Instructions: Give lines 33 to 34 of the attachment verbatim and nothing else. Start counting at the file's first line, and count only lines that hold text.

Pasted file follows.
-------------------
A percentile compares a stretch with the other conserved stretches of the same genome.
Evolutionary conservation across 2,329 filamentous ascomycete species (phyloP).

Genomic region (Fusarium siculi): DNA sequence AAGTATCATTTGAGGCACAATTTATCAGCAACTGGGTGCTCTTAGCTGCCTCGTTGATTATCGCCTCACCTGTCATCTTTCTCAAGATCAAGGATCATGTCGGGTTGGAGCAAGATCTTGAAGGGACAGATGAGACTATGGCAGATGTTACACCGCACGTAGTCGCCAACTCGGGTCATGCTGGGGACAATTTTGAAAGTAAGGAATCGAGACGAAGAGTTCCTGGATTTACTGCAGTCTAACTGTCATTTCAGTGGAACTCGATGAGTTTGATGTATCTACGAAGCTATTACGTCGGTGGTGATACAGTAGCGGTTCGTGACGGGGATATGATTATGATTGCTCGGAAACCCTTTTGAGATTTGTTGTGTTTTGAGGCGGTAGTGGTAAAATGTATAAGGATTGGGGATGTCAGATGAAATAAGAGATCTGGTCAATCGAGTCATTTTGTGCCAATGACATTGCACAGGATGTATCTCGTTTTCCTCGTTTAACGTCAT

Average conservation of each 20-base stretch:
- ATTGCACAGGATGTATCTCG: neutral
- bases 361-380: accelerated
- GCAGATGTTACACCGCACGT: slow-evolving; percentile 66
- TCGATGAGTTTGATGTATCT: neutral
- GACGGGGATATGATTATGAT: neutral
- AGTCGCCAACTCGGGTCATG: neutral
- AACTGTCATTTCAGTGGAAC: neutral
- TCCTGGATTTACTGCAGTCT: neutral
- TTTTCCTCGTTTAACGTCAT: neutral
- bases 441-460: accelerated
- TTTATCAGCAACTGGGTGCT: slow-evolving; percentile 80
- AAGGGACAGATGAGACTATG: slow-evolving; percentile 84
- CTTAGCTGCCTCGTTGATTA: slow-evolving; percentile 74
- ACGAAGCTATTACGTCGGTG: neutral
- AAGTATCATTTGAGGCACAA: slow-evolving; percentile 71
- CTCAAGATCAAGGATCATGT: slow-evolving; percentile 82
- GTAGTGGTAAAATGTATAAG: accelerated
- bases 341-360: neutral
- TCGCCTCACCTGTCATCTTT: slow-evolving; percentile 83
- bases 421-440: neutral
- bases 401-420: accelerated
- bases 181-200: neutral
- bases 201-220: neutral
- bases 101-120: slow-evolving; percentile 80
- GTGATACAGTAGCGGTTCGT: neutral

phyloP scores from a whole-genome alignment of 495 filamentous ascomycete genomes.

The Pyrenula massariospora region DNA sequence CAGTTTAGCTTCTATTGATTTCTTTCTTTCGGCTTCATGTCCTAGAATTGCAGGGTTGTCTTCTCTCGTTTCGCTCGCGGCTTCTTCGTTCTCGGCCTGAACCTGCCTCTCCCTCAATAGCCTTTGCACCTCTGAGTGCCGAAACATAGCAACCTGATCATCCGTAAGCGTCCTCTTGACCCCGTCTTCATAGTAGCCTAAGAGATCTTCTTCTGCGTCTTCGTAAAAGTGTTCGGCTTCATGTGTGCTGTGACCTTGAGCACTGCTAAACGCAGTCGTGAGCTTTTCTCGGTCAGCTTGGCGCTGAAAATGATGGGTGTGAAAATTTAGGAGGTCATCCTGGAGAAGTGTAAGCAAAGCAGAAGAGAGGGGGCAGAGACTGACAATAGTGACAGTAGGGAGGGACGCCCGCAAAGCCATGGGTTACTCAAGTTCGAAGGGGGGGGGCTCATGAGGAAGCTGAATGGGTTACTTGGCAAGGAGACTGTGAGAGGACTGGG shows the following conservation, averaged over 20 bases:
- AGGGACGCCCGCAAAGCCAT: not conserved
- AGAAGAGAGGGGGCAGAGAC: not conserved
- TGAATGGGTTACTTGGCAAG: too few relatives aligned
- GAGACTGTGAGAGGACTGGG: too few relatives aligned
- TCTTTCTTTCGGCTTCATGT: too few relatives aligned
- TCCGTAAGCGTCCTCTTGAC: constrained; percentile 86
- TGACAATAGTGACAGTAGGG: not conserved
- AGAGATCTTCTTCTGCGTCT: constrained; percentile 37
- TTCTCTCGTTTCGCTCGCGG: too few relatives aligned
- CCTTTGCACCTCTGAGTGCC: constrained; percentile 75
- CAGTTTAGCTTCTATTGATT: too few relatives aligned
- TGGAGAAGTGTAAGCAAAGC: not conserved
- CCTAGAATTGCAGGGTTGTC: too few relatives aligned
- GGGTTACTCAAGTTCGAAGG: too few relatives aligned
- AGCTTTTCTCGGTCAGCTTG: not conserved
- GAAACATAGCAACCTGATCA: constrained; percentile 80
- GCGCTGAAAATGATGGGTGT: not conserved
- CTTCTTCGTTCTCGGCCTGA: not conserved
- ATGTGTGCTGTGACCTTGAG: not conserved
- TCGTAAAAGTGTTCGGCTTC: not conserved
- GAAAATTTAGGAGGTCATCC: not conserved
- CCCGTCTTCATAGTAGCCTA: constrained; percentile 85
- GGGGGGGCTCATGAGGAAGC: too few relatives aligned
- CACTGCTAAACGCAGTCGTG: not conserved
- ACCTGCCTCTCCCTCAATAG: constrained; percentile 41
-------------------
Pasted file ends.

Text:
- AGAAGAGAGGGGGCAGAGAC: not conserved
- TGAATGGGTTACTTGGCAAG: too few relatives aligned